There seems to be a trend in the business and organizational literature toward the development of emotional leadership. Proponents of “postheroic” leadership (e.g. Crevani, Lindgren, and Packendorff, 2007), distributed power, and humanbecoming models (Parse and Sims, 2002) argue that the most effective models of leadership are those in which the “followers” are the true sources of power, energy, and momentum. Within this trend, Youssef and Luthans (2007) set out to investigate organizational behavior and motivation in the context of such emotional motivators as hope, optimism and resilience (p. 774). In an effort to re-emphasize its importance, the authors defined the nature of “positive organizational behavior” (p. 774) and compared it with similar research in “positive affectivity (PA), positive reinforcement, procedural justice, job satisfaction and commitment, prosocial and organizational citizenship behaviors, core self-evaluations, and many others” (p. 774-775). To add to the knowledge of POB, the authors investigated “positive psychological capacities and work-related outcomes” (p. 793). The study found that, in 2 separate studies, feelings of hope had a statistical correlation to job satisfaction, work happiness and organizational commitment Hope had significant correlations in one of those studies. Optimism and resilience were both found to influence three out of the four factors in one study. Job satisfaction and work happiness were positively correlated with all three positive psychological capacities (p 793).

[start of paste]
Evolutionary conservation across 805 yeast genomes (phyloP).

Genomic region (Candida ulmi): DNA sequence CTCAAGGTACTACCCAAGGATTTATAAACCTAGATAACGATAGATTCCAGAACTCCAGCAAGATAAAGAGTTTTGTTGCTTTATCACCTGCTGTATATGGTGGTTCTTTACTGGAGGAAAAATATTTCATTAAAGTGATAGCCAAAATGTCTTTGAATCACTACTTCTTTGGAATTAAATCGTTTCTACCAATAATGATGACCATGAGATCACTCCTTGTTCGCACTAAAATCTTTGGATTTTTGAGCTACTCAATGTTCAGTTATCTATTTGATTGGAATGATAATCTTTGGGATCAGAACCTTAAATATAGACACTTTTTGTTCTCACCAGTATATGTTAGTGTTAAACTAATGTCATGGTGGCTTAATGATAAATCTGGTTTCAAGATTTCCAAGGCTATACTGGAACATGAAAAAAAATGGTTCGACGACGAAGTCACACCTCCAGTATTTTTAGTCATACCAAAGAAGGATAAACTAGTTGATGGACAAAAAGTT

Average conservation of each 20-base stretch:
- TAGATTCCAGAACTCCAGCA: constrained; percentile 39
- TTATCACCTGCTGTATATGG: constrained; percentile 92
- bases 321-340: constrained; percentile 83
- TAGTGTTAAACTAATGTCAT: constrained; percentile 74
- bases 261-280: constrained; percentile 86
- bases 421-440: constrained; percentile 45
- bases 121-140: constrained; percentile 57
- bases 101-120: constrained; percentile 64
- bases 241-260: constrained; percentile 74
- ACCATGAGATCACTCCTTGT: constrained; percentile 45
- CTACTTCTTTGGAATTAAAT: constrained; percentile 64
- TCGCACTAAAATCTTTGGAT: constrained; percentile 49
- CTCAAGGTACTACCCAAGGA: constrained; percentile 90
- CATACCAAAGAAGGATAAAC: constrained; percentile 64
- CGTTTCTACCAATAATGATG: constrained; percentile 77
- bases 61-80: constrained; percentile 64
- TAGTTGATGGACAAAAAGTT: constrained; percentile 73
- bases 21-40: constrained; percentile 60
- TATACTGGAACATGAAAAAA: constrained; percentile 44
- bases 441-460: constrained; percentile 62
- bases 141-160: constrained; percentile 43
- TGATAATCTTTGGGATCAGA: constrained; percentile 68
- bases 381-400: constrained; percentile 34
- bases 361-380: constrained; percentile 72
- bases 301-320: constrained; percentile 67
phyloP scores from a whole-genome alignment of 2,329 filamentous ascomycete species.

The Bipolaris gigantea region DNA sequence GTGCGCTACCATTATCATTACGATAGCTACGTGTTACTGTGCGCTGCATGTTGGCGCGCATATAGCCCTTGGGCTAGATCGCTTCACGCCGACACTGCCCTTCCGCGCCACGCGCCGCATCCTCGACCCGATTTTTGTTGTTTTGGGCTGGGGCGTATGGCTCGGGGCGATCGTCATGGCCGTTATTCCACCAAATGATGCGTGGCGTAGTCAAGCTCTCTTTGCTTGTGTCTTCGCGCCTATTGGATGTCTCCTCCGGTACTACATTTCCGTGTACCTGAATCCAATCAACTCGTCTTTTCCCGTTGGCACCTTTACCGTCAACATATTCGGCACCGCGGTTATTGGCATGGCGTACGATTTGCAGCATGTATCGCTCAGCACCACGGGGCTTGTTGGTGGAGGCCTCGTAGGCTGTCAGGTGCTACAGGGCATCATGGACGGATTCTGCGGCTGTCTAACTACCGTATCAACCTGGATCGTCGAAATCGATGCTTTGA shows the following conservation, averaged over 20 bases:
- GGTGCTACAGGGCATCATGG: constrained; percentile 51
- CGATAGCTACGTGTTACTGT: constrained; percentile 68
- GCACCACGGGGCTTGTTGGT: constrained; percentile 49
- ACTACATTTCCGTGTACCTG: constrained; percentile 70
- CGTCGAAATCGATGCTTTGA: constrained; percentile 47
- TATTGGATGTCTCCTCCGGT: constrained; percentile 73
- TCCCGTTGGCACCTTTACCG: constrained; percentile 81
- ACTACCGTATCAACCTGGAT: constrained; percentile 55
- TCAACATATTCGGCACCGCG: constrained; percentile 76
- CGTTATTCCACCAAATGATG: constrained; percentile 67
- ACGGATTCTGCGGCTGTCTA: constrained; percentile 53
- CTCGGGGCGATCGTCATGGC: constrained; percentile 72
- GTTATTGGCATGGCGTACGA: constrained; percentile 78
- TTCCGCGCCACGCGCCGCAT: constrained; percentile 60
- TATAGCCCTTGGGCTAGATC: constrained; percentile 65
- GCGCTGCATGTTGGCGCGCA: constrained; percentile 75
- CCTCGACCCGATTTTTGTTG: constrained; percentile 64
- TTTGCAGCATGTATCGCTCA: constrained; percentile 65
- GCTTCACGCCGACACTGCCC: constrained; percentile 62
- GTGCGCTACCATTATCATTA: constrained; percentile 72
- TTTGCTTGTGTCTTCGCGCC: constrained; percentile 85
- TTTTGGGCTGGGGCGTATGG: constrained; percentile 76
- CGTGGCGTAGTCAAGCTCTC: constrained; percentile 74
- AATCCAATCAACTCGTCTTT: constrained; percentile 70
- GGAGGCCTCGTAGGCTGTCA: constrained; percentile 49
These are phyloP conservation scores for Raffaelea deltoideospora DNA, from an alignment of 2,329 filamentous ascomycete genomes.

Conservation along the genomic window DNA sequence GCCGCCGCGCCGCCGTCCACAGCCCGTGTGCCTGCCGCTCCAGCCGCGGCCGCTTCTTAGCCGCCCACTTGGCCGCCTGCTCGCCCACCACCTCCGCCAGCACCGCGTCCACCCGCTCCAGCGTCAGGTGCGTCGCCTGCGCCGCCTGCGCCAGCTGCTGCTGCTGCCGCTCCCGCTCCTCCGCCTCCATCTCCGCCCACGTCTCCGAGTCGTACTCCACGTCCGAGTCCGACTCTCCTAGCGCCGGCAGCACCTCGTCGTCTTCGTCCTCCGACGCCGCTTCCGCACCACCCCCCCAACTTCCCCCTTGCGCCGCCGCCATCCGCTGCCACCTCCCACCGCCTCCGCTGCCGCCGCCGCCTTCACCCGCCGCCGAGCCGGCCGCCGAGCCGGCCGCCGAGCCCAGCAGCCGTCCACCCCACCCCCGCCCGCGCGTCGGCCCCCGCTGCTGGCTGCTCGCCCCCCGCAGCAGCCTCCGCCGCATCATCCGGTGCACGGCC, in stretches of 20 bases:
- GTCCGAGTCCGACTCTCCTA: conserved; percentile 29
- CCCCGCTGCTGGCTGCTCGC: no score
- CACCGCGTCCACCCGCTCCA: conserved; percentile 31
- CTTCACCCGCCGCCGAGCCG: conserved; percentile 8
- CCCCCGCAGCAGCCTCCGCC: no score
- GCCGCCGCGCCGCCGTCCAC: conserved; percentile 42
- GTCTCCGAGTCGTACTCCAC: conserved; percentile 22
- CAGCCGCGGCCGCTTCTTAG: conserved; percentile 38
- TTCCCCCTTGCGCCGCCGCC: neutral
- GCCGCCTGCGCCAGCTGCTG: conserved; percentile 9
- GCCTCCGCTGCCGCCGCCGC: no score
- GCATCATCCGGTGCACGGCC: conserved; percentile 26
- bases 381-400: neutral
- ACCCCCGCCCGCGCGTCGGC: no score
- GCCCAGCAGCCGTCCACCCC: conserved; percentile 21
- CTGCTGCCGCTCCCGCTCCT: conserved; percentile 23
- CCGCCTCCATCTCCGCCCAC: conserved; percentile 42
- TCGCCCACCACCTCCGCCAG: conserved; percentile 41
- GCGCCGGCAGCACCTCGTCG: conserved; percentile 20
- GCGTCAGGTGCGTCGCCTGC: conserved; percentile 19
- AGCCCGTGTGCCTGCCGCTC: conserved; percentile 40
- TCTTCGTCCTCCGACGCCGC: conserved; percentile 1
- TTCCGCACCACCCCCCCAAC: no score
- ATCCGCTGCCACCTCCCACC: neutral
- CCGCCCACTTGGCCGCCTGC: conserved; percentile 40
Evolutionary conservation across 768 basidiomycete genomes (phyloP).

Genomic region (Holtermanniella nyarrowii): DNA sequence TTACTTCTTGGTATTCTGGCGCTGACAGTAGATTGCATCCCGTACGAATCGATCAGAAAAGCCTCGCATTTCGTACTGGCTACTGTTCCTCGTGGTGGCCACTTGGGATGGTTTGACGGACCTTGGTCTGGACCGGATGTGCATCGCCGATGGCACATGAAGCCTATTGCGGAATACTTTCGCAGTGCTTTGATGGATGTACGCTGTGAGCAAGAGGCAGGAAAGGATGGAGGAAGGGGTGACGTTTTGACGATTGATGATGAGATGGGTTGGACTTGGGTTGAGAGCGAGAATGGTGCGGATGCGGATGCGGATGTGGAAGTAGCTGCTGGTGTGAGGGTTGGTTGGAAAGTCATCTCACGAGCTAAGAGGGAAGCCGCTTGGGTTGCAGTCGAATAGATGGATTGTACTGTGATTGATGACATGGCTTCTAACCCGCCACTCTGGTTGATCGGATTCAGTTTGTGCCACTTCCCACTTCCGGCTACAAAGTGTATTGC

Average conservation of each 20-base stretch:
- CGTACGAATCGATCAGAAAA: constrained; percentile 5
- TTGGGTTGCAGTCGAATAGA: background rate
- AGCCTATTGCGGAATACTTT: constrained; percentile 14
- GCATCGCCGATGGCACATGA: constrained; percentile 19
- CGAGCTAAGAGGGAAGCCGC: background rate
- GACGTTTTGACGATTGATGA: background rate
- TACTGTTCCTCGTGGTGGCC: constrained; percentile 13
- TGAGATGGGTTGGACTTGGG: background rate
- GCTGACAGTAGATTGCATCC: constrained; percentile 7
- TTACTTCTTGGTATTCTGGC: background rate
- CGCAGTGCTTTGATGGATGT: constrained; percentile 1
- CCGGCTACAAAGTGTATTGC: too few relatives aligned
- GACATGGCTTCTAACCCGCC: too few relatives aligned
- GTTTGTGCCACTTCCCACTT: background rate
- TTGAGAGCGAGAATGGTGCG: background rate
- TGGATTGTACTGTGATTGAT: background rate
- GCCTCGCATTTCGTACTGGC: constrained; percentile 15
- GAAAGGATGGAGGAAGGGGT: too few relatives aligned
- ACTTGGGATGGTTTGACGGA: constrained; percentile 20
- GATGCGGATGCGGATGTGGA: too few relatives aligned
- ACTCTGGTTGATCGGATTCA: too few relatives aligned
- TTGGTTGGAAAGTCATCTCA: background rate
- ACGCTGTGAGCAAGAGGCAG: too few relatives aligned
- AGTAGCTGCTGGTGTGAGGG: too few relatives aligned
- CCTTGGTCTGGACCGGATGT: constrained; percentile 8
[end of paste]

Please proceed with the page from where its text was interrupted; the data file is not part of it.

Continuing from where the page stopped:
Methodological Issues

Both articles evaluated this week begin with the presentation of a set of theoretical assumptions that guide their research. For Stajkovic and Luthans (1997), the research was based in the theories of behavioral psychology, behavior modification, and organizational behavior. Youssef and Luthans (2007) rooted their research in behavioral psychology with an emphasis on positive psychology.

Research Methodology

The meta-analysis of Stajkovic and Luthans (1997) included published (and some unpublished) research from 1975 through 1995. After carefully evaluating each of 125 relevant articles against a strict criteria, the authors selected 19 articles for final inclusion in the research. (p. 1125). The authors then performed statistical analysis of the information to calculate effect sizes, normalize estimates of effect sizes, and evaluate “homogeneity of effect sizes” (p. 1126).